Tanker that sank off Tunisia coast was empty and not carrying diesel: ministry
A fuel tanker that sank in waters off Tunisia last weekend was empty, the government said on Friday, ruling out the risk of pollution.
But authorities announced they had arrested the ship's rescued crew after divers found evidence the ship's GPS had been deliberately destroyed and its bridge computers ripped out.
The Gulf of Gabes, where the ship went down, is not far from the coast of Libya, where smuggling has been rife since the 2011 overthrow of dictator Muammar Gaddafi.
The Equatorial Guinea-flagged Xelo was thought to have been carrying 750 tonnes of diesel when it sank on April 16, prompting Tunisian authorities to seek the assistance of an anti-pollution vessel from the Italian navy.
"The ship Xelo that sank in the Gulf of Gabes does not contain diesel and its tanks are empty," the environment ministry said. "It poses no immediate pollution risk," they added.
Authorities in the port city of Gabes said they had opened a criminal investigation.
The crew- its Georgian captain, four Turks and two Azerbaijanis -who had already been barred from leaving the country for two weeks, were arrested on Friday, Gabes court spokesman Mohamed Karray told AFP.
Captain Mazeri Letayef of the Tunisian navy, who has been heading the emergency response, said divers had found that four of the ship's tanks contained only seawater.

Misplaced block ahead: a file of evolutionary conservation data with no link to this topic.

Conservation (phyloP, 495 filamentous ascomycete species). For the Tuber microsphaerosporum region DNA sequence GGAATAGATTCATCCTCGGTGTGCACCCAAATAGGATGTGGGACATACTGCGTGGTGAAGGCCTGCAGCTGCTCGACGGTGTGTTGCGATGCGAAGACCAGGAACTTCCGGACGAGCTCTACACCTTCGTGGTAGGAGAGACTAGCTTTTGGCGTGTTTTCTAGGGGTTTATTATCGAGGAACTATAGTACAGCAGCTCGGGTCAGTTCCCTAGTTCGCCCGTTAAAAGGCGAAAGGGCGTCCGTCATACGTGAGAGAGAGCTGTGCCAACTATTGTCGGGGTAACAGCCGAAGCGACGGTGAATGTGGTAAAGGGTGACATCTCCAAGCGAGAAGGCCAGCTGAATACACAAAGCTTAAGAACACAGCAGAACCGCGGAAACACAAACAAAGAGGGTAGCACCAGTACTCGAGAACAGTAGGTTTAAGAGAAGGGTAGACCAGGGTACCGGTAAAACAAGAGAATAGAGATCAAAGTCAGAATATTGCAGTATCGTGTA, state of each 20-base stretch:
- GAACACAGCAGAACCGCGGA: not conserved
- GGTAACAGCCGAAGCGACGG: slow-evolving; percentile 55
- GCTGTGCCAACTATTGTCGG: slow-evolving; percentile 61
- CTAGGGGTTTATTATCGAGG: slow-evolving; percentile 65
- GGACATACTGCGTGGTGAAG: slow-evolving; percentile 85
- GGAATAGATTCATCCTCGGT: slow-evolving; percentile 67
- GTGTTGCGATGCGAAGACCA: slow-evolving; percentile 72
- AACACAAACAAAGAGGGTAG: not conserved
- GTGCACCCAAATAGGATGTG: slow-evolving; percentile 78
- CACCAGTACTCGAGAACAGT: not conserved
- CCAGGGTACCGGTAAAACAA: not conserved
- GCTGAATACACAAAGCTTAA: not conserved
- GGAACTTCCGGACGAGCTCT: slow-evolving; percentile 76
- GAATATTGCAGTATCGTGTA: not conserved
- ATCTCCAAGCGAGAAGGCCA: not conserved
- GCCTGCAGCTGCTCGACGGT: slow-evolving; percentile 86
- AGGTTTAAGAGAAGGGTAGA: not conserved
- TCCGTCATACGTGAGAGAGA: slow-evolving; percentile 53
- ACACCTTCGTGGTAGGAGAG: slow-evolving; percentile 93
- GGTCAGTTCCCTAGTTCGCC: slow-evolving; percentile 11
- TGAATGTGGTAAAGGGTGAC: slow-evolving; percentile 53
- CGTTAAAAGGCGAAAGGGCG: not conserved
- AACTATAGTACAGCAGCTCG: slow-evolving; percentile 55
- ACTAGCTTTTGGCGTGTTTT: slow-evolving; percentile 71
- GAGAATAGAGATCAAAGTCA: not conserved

"It's possible that the ship was not really in the business of transporting fuel," he said.
"The GPS allowing the ship to be tracked had been destroyed with a hammer," Letayef said, adding that the bridge computers had also been ripped out.
Authorities found no trace of the ship's whereabouts in the week leading up to the crew's distress call and the bill of lading, which should have recorded its movements and cargo, was missing from the wreck.
Academic Rafaa Tabib, who specialises in the huge black market that has developed in Libya during its more than decade-old civil war, said a huge trade in smuggled petroleum products had grown up around the Strait of Sicily.
He said the business involved "three main actors- the Italian mafia, Maltese-based front companies and Libyan militias operating around Zawiya, where the country's largest oil refinery is based".
He said as much as 120,000 barrels of petroleum products a day were believed to being smuggled by just one militia in the Zawiya area, equivalent to 10 percent of Libya's total output.
Tabib said it was possible that the ship had been deliberately scuttled, either to destroy evidence of smuggling or to avoid deregistration of other vessels by authorities in Equatorial Guinea.
The Malabo government on Thursday suspended 395 ships "illegally" flying Equatorial Guinea's flag and announced a new system to ensure the flag was not used for fraud.
"There are more than 300 vessels across the world which are working illegally under our flag," tweeted Vice President Teodoro Nguema Obiang Mangue.
"On Wednesday, we set up a mechanism to resolve and avoid this problem in the future".